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True Religion Files For Chapter 11

Bankruptcy has claimed another iconic brand.

Jeans maker and retailer True Religion announced Wednesday that it has filed for Chapter 11 and signed a restructuring agreement with most of its lenders.

Rumors of bankruptcy began last year after TowerBrook, the investment management firm that purchased True Religion in 2013, bought back $22.8 million of the company’s first lien term loan for $14.4 million. The brand, known for embellished denim, has struggled to compete with discount retailers, online competition and the onslaught of athleisure apparel.

In signing the restructuring agreement with lenders, including TowerBrook Capital Partners, True Religion stated that it will reduce its debt by over $350 million and convert it into the substantial majority of the reorganized company’s equity.

“After a careful review, we are taking an important step to reduce our debt, reinvigorate True Religion’s iconic brand and position the company for future growth and success,” said True Religion President and CEO John Ermatinger. “By dramatically improving our capital structure 24 months in advance of our term loan maturity, we will continue business operations as usual and provide our employees and business partners the long-term stability they need, while providing the necessary flexibility to invest in growing our digital footprint, building connections with customers, and improving organizational competencies.”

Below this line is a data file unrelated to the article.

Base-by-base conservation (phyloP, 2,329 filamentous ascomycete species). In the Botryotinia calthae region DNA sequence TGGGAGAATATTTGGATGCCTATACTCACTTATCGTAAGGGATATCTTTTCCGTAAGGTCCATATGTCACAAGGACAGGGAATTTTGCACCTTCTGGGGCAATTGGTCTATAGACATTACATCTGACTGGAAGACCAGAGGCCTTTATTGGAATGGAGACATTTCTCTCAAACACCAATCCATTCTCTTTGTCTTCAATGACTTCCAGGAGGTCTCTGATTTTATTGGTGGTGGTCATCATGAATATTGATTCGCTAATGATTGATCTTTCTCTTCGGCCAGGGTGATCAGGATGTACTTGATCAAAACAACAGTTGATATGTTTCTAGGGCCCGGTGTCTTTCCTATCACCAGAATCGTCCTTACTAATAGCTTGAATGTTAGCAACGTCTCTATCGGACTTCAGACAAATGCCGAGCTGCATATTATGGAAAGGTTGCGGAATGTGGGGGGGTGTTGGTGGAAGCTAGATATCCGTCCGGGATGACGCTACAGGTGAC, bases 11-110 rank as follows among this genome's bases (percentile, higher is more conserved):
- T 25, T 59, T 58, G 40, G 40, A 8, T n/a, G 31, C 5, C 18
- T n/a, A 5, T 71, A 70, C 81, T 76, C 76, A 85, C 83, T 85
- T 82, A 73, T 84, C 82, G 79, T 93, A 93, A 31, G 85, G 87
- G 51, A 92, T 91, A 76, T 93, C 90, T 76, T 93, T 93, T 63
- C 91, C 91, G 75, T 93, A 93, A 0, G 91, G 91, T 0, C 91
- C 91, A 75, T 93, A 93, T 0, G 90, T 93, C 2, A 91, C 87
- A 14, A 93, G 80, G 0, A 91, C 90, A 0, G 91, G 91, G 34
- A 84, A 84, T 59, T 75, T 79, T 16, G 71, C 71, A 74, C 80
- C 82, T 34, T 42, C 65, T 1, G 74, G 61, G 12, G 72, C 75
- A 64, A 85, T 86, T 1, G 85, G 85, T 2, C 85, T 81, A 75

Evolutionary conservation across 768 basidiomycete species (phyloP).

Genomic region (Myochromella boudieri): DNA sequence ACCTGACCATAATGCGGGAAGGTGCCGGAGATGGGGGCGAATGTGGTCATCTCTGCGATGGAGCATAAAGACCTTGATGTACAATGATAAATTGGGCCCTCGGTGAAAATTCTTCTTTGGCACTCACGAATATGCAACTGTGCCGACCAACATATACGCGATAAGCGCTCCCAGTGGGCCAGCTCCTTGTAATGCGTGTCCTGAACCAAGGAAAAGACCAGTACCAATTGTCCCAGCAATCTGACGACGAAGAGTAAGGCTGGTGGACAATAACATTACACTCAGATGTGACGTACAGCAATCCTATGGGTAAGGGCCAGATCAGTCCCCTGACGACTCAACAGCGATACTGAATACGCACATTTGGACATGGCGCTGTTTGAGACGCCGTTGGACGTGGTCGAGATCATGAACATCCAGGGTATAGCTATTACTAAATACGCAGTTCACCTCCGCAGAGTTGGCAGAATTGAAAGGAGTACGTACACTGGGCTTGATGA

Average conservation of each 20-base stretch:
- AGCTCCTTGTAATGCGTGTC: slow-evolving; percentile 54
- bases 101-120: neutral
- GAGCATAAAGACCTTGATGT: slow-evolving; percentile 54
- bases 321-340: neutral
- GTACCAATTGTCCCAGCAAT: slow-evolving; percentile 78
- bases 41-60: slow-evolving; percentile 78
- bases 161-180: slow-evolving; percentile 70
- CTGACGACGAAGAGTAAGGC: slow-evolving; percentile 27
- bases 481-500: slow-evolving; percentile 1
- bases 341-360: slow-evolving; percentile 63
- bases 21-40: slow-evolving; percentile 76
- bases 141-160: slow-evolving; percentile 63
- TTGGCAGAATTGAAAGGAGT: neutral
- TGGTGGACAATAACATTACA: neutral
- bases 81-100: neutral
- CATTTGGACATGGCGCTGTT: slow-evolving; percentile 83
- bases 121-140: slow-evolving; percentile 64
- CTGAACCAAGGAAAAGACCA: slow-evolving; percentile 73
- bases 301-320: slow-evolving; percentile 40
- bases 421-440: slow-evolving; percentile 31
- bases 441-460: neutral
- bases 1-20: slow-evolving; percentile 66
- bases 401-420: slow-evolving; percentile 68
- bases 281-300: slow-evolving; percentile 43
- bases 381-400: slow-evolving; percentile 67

The company maintains that vendors, suppliers and landlords are expected to be paid in full and that it will operate its business without interruption to customers, employees and business partners.

True Religion has hope for a rebound. Ermatinger noted that year-to-date adjusted EBITDA through May increased 95 percent. He added, “This improved performance will allow us to enter into the next phase of our recapitalization process with confidence as we continue to execute against our strategic plan and drive the business forward.”